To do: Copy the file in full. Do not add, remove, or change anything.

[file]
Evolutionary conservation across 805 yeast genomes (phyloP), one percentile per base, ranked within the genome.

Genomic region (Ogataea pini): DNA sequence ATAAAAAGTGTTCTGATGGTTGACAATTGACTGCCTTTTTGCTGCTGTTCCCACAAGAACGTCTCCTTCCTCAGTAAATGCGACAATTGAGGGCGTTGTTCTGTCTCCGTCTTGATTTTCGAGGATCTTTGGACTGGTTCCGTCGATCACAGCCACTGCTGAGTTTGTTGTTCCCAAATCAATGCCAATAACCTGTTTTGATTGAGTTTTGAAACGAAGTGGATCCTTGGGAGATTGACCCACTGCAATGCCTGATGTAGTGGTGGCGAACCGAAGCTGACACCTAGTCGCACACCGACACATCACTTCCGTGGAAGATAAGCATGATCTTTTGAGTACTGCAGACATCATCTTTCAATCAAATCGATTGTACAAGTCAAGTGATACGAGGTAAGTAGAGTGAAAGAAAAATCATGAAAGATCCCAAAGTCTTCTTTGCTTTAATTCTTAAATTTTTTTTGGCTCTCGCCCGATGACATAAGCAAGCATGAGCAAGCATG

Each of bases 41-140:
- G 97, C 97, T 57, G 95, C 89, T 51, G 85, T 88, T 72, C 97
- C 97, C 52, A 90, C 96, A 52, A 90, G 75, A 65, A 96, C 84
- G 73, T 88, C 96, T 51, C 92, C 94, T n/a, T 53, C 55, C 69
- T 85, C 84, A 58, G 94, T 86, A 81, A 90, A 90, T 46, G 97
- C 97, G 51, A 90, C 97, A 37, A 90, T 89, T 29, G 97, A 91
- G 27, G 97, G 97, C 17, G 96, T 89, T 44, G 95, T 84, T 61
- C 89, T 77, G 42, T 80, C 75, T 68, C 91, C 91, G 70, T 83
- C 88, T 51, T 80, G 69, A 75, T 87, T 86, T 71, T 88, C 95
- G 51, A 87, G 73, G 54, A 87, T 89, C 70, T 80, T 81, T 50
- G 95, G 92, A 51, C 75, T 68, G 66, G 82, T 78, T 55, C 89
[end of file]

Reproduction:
Evolutionary conservation across 805 yeast genomes (phyloP), one percentile per base, ranked within the genome.

Genomic region (Ogataea pini): DNA sequence ATAAAAAGTGTTCTGATGGTTGACAATTGACTGCCTTTTTGCTGCTGTTCCCACAAGAACGTCTCCTTCCTCAGTAAATGCGACAATTGAGGGCGTTGTTCTGTCTCCGTCTTGATTTTCGAGGATCTTTGGACTGGTTCCGTCGATCACAGCCACTGCTGAGTTTGTTGTTCCCAAATCAATGCCAATAACCTGTTTTGATTGAGTTTTGAAACGAAGTGGATCCTTGGGAGATTGACCCACTGCAATGCCTGATGTAGTGGTGGCGAACCGAAGCTGACACCTAGTCGCACACCGACACATCACTTCCGTGGAAGATAAGCATGATCTTTTGAGTACTGCAGACATCATCTTTCAATCAAATCGATTGTACAAGTCAAGTGATACGAGGTAAGTAGAGTGAAAGAAAAATCATGAAAGATCCCAAAGTCTTCTTTGCTTTAATTCTTAAATTTTTTTTGGCTCTCGCCCGATGACATAAGCAAGCATGAGCAAGCATG

Each of bases 41-140:
- G 97, C 97, T 57, G 95, C 89, T 51, G 85, T 88, T 72, C 97
- C 97, C 52, A 90, C 96, A 52, A 90, G 75, A 65, A 96, C 84
- G 73, T 88, C 96, T 51, C 92, C 94, T n/a, T 53, C 55, C 69
- T 85, C 84, A 58, G 94, T 86, A 81, A 90, A 90, T 46, G 97
- C 97, G 51, A 90, C 97, A 37, A 90, T 89, T 29, G 97, A 91
- G 27, G 97, G 97, C 17, G 96, T 89, T 44, G 95, T 84, T 61
- C 89, T 77, G 42, T 80, C 75, T 68, C 91, C 91, G 70, T 83
- C 88, T 51, T 80, G 69, A 75, T 87, T 86, T 71, T 88, C 95
- G 51, A 87, G 73, G 54, A 87, T 89, C 70, T 80, T 81, T 50
- G 95, G 92, A 51, C 75, T 68, G 66, G 82, T 78, T 55, C 89